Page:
Recordings by the venerable English collegiate choirs may seem a dime (or 10 eurocents) a dozen, but this 2015 release by the Choir of Jesus College Cambridge under director Mark Williams is notable for both its thematic breadth and its range of repertoire, which spans not only the liturgical period described in the title but also origins from the Renaissance to the present day. It's the latter feature that's most interesting: rarely have the likes of Ned Rorem been seen as fitting into this setting. There's a nice intimate flow to the music, which mostly offers individualistic, sincere responses to the texts and has some exuberant numbers (Britten's Festival Te Deum, Op. 12, track 8, and the final I Saw the Lord of the usually highly buttoned-down John Stainer) to go with the more contemplative pieces. Clearly responses to this will depend on whether listeners like this style of choral singing, but this is an unusually deep example that avoids stereotype and familiar paths. Signum's engineering in the choir's own chapel is exemplary.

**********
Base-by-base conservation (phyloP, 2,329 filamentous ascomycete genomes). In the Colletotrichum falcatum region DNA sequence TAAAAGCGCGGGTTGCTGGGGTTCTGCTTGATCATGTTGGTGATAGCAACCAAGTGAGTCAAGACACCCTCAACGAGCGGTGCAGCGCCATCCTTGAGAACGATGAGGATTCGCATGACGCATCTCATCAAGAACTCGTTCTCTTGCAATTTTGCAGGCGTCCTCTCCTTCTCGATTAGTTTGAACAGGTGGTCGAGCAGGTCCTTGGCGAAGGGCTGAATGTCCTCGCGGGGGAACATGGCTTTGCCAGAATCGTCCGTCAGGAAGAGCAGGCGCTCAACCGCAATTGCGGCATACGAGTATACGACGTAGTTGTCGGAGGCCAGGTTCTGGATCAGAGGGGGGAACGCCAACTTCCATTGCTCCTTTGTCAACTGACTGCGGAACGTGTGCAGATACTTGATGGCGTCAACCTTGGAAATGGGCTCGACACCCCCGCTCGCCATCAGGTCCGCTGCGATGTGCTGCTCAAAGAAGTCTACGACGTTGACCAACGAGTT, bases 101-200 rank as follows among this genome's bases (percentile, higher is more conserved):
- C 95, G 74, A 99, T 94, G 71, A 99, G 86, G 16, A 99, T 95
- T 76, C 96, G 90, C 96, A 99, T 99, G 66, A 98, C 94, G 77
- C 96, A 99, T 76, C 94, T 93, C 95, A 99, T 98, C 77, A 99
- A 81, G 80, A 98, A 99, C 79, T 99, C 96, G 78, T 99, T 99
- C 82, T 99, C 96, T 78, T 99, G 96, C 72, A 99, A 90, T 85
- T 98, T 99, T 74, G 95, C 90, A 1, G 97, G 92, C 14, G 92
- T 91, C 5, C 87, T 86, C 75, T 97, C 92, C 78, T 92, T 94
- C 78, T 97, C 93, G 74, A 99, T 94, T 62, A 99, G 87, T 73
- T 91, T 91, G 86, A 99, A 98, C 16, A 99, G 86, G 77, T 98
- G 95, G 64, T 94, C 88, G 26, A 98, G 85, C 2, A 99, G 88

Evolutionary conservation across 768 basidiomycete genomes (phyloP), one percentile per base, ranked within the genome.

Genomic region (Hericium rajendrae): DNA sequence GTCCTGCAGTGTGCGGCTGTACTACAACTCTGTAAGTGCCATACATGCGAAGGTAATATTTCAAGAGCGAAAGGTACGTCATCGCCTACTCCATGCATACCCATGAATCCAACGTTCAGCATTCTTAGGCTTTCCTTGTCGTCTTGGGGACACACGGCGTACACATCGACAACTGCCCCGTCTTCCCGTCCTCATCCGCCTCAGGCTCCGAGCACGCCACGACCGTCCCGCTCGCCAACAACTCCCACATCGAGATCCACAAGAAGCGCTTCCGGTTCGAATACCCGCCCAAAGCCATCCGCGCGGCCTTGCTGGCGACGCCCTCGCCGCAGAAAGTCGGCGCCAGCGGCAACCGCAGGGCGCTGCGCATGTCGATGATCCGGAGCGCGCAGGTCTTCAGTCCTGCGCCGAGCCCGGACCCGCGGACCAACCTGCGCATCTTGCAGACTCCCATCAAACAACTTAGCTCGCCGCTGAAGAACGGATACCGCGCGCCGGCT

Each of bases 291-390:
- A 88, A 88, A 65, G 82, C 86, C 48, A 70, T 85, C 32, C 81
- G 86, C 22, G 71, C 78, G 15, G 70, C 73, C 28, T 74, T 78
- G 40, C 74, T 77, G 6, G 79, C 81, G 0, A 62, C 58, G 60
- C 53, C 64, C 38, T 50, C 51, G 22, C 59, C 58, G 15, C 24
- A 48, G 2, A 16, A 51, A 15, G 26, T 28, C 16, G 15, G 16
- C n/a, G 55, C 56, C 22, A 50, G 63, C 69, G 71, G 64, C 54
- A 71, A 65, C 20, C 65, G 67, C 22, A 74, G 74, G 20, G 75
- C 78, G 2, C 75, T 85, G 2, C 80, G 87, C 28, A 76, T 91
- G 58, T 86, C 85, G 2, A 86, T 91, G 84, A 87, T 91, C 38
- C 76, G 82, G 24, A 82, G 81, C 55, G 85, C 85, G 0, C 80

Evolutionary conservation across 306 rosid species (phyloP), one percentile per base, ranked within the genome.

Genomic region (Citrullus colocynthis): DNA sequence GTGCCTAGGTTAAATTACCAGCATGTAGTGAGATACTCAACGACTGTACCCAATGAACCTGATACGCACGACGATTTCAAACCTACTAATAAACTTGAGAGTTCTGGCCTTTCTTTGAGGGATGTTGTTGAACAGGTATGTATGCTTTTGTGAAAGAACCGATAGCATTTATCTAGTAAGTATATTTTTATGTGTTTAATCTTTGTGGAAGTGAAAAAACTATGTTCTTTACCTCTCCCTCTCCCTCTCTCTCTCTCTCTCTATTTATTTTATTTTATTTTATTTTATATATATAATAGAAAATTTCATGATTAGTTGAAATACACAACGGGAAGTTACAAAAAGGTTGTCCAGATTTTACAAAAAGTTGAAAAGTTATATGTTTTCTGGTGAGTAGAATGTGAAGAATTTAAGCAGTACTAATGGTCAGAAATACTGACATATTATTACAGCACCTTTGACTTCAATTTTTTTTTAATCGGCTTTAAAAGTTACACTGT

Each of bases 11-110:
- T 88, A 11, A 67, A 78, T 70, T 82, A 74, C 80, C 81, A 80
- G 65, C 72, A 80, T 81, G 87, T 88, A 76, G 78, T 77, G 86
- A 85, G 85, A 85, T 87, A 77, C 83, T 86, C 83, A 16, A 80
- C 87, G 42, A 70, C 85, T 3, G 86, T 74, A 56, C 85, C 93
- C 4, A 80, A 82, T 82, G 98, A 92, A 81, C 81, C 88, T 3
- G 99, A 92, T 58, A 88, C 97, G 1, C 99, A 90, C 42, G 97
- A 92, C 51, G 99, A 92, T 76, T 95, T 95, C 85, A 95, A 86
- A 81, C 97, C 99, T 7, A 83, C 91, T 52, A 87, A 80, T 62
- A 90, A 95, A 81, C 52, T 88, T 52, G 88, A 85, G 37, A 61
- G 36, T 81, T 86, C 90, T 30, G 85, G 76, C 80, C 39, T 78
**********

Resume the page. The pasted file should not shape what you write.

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AllMusic Review by James Manheim
|The Apostles, Op. 49|